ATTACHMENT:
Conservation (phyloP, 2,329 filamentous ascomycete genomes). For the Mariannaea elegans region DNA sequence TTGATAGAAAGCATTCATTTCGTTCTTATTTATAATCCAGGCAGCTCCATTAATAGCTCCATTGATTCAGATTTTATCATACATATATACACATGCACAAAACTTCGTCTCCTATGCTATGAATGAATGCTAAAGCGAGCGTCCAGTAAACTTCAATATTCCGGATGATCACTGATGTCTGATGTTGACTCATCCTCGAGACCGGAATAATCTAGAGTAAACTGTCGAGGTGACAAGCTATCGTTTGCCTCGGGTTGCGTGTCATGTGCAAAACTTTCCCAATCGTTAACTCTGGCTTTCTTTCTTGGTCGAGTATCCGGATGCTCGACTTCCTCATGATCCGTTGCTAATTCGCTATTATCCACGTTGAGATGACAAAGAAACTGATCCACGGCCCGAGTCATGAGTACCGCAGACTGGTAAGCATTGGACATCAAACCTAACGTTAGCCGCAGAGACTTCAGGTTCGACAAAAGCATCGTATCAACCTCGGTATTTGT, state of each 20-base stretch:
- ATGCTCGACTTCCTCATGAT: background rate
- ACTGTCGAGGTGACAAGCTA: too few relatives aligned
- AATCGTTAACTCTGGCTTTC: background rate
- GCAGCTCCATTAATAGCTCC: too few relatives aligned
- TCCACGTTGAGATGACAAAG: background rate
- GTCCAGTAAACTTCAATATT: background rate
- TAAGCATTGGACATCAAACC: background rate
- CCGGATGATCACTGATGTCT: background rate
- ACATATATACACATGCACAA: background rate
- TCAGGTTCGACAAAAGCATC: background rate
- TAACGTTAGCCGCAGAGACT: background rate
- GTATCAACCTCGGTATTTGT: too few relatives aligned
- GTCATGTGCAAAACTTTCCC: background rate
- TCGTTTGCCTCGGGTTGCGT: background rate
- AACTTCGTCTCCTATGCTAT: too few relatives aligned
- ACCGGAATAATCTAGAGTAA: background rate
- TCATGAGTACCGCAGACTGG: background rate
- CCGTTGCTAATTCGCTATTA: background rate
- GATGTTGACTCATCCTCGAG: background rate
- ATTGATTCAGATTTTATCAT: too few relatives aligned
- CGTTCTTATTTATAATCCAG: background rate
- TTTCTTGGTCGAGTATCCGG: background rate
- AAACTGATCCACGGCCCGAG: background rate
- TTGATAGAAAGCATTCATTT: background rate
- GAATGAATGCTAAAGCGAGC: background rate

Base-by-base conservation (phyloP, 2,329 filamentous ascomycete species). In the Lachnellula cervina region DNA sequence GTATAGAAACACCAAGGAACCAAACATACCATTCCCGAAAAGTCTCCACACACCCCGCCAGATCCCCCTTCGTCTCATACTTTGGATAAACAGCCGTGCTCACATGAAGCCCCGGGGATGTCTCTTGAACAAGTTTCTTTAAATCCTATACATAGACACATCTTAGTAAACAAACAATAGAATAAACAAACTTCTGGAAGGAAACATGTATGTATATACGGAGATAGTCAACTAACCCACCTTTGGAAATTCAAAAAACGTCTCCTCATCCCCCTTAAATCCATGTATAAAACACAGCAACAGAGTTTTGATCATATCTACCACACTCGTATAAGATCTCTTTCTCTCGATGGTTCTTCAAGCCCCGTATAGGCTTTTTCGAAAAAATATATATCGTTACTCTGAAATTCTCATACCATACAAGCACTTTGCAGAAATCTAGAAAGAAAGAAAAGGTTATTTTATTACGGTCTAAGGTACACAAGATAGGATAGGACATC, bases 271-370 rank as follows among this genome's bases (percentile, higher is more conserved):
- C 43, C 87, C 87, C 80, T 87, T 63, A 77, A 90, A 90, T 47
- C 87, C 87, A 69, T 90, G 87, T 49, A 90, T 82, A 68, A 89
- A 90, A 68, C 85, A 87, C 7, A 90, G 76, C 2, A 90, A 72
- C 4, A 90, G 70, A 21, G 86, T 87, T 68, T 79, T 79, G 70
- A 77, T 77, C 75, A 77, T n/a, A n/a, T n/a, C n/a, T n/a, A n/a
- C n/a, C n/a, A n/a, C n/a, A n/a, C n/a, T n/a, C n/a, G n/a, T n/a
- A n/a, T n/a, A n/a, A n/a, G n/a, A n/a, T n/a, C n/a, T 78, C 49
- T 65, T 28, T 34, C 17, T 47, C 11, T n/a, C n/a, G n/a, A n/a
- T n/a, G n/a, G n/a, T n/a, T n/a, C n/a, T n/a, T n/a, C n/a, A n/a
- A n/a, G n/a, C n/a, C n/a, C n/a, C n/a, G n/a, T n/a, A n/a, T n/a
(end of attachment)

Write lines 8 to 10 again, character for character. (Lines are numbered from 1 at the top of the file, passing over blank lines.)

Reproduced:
- TAAGCATTGGACATCAAACC: background rate
- CCGGATGATCACTGATGTCT: background rate
- ACATATATACACATGCACAA: background rate